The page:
SHREVEPORT, La. -- In Louisiana, the state’s 24 casinos brought in $2.9 billion from 2020 to 2021. But here in the Shreveport-Bossier City area, there’s been a noticeable decline.  

The local market is currently down about 13% compared to 2021. 

Ronnie Johns

La. Gaming Board of Control Director Ronnie Johns

It’s an issue watched closely by the Louisiana Gaming Control Board, according to board Chairman Ronnie Johns. He says competition from casinos in nearby states is having an impact in the Shreveport-Bossier area. 

Johns says the pressure on the local market has increased with the construction of Choctaw Landing, the $238 million state-of-the-art gaming facility being built in Hochatown near Broken Bow, Okla.  

Choctaw Landing construction

“There's no doubt that the Oklahoma market is definitely taking away revenue in Shreveport-Bossier," says Johns.   

The Choctaw Nation’s newest casino project, located three hours northwest of Shreveport, is aimed at sharing tribal culture and capitalizing on tourism. 

Choctaw Nation Chief Gary Batton

Choctaw Nation Chief Gary Batton

At the groundbreaking in June, Chief Gary Batton reflected on the goal of the new casino saying the tribe hopes to host “people from all over the world” in southeastern Oklahoma. 

Hochatown is the site of a historic Choctaw village, with some tribe members still living in the area. The local culture makes it a perfect place to display the legacy if the Choctaws.  

Choctaw senior executive officer Janie Dillard says attention to detail and an emphasis on nature and culture will set the new casino apart from competitors. 

Janie Dillard

Choctaw Senior Executive Officer Janie Dillard

“I think it’s the location. I think it’s outdoorsy. I think it’s the nature,” Dillard said of the place where the massive project will occupy.

Dillard says gamers and families will be drawn out of the concrete jungle and up the scenic routes to the centrally-located gaming facility that promises everything from lavish hotels to concert venues, to spas, to kid zones. 

The four-story, 200,000 square-foot entertainment destination will feature 100 hotel rooms, 600 slot machines, eight table games, restaurants and bars, a pool, an outdoor venue with an amphitheater, a beer garden and a family friendly game zone. 

These amenities are certainly enough to draw travelers from Shreveport and Bossier City, according to April Roberts, Broken Bow Chamber of Commerce vice president.

The Broken Bow area already attracts tourists from surrounding areas because of the beautiful surrounding lakes and scenery. While tourism and beauty grow in the Broken Bow and Hochatown areas, so does the Choctaw Nation’s power in the gaming industry.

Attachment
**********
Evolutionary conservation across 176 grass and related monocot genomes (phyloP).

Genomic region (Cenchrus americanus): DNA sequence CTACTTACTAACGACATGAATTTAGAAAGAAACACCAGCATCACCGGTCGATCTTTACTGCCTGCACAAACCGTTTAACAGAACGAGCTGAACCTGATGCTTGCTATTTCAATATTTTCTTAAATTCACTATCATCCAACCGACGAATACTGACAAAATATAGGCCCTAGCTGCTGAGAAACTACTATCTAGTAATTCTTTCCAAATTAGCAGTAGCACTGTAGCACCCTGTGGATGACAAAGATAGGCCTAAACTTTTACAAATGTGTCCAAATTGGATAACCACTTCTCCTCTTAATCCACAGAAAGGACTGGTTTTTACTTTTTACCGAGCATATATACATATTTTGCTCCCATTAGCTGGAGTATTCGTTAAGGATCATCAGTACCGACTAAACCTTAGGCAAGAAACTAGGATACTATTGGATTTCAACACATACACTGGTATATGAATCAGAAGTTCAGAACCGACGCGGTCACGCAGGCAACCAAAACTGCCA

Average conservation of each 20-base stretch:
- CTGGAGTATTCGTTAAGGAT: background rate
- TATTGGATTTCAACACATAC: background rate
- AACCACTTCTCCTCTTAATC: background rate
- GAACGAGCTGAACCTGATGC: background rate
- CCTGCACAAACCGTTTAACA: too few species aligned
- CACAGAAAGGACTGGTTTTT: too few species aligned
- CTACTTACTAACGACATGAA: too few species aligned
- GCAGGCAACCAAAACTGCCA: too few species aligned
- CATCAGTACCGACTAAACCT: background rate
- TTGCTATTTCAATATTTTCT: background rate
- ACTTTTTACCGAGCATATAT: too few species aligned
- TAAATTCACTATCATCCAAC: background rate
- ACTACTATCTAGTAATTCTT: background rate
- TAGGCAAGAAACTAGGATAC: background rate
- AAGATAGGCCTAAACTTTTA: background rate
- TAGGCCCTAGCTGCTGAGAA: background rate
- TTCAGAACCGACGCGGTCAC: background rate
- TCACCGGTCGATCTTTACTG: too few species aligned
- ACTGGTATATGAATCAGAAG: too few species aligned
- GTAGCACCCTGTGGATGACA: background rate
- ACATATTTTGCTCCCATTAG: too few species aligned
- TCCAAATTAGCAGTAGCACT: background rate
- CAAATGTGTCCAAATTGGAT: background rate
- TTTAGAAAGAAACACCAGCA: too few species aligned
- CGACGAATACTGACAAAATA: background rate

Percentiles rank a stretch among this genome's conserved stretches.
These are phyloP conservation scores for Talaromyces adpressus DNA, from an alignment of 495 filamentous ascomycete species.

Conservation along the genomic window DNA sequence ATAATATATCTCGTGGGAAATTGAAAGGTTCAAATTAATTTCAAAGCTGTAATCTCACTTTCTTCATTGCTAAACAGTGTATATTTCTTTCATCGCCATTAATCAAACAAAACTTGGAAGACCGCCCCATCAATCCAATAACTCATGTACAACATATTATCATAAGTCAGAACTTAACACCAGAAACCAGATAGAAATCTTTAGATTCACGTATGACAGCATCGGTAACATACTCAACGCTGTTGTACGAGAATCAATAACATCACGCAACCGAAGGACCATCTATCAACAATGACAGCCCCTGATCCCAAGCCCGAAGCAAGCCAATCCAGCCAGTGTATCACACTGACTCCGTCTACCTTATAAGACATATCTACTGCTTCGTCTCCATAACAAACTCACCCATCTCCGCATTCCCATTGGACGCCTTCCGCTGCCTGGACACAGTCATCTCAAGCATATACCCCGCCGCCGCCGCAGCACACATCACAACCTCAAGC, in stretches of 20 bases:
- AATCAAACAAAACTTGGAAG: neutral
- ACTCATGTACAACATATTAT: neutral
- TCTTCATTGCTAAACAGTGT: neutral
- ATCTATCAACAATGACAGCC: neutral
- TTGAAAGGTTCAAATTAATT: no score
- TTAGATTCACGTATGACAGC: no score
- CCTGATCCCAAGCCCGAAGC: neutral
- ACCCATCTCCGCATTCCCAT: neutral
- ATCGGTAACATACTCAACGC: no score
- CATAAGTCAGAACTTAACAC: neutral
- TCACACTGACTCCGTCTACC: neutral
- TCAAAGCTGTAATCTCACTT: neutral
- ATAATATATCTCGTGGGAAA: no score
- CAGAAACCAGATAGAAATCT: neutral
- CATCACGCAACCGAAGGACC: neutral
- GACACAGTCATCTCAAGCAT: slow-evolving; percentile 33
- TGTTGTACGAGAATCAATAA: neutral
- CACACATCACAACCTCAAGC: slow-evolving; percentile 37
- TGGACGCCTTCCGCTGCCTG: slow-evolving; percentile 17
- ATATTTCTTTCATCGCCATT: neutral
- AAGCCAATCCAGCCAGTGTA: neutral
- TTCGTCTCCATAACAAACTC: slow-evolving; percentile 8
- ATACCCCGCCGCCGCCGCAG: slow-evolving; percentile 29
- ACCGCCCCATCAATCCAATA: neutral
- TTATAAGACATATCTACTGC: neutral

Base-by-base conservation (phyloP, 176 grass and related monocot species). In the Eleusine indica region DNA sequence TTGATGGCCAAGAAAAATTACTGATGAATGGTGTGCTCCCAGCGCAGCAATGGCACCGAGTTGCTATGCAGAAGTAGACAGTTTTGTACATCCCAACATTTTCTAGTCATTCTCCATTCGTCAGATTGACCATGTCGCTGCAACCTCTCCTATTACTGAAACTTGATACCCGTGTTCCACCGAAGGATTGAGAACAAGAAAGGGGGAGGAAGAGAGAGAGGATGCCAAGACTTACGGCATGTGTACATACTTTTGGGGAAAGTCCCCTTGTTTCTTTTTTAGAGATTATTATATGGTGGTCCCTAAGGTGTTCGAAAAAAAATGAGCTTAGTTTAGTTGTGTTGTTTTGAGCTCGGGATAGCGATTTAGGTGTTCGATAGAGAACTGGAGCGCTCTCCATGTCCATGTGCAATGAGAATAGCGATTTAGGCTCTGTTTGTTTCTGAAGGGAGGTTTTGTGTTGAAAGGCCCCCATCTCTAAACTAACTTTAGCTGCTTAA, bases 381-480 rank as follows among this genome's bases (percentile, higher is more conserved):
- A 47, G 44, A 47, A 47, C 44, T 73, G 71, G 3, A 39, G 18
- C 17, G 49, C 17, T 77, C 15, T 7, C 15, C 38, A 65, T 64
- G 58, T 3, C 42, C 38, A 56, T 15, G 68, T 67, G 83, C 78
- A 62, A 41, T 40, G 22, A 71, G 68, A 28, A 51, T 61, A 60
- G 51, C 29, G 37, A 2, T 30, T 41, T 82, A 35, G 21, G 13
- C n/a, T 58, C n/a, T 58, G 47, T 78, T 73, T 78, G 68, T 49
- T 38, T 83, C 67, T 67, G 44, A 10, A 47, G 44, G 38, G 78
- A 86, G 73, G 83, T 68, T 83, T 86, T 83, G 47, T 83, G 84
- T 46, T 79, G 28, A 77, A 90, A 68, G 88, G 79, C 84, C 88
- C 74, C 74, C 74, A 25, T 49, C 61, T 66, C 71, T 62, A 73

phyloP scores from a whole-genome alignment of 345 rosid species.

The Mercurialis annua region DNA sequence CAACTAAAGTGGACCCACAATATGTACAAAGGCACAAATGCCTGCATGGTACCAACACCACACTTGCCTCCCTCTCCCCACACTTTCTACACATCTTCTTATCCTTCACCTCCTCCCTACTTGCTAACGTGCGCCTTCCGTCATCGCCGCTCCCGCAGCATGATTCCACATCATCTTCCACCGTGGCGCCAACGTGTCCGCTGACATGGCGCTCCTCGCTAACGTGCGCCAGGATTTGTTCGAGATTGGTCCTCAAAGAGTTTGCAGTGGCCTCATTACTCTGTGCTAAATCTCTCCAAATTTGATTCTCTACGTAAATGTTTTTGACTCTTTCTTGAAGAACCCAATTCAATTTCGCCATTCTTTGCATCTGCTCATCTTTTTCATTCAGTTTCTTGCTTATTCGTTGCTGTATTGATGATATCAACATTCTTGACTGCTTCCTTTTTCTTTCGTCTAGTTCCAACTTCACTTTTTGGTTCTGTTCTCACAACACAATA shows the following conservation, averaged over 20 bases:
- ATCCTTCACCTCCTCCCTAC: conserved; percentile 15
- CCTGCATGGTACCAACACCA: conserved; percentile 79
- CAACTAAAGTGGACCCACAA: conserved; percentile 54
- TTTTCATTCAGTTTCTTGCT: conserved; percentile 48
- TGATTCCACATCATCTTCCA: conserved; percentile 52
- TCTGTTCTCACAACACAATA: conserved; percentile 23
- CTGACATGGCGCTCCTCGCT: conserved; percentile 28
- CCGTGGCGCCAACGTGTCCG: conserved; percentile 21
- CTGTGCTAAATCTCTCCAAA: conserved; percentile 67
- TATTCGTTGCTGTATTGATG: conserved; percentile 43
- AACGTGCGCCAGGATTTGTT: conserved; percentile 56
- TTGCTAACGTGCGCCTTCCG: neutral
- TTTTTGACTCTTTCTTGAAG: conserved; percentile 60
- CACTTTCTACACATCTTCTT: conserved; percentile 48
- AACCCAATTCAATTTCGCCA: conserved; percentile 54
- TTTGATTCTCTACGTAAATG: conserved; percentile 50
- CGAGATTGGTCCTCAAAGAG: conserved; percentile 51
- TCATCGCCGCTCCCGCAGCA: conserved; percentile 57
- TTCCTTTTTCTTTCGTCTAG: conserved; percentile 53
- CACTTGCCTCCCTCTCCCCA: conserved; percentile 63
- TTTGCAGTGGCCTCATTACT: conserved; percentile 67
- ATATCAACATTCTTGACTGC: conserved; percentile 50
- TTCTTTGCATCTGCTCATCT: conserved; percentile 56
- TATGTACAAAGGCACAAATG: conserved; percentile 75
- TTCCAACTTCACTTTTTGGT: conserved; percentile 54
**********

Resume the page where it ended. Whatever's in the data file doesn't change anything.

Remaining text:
The Choctaw Nation also benefits from not having to pay state taxes. 

April Roberts

Broken Bow Chamber Vice President April Roberts

"That also gives them a huge advantage in terms of marketing their property, offering amenities, offering free comps and do the things that the other casinos they're competing with cannot do," says chairman Johns of the advantages of Native American casinos over the average casino. 

However, the competition up north hasn’t caused the Shreveport-Bossier gaming industry to roll over and accept defeat. 

Johns says he’s proud of how the market has reacted to the impact of the Oklahoma market.  

“It's not, 'Oh woe is me,' and we're going to fold our check and go home,” said Johns. 

The chairman says nearly every property in the Shreveport-Bossier market is working to bring new amenities, including new Sportsbook operations like the one that recently opened in the Horseshoe Casino. 

When it comes to the future of gaming, can you still bet on the local market? Johns say, "Yes."

"The properties are still optimistic. What I'm excited about is that they are doing something about it," he added.

Johns also cited oversaturation in the local casino market as a factor in its decline.  

He says a solution to the issue is not as simple as picking up properties and moving them around. He says legislation would have to be put in place to remedy any oversaturation in the market.  


The fate of the Diamond Jacks casino is also a topic worth noting. Johns says the casino, that has become an eye-sore over the years, is about to undergo significant changes.  

Current owner Peninsula Pacific Entertainment was given a deadline by the Louisiana Gaming Board to either reopen the gaming venue or sell it. The operator chose to sell to Mississippi-based Foundation Gaming — a regional casino operator. 

“We've accepted their petition to buy Diamond Jacks. They want to do away with the legacy riverboat and move to a land-based property which they are allowed to do now by state law here in Louisiana,” Johns says. 

Johns says not to expect any changes overnight, but hopefully the promised changes will be worth the wait. 

With an optimistic grin, Johns declared good luck over the future of gaming locally: “Foundation has a good reputation in other states that they work in, so we’re excited about having them and I think that they’re going to bring a first-class experience to the Shreveport-Bossier market.” 


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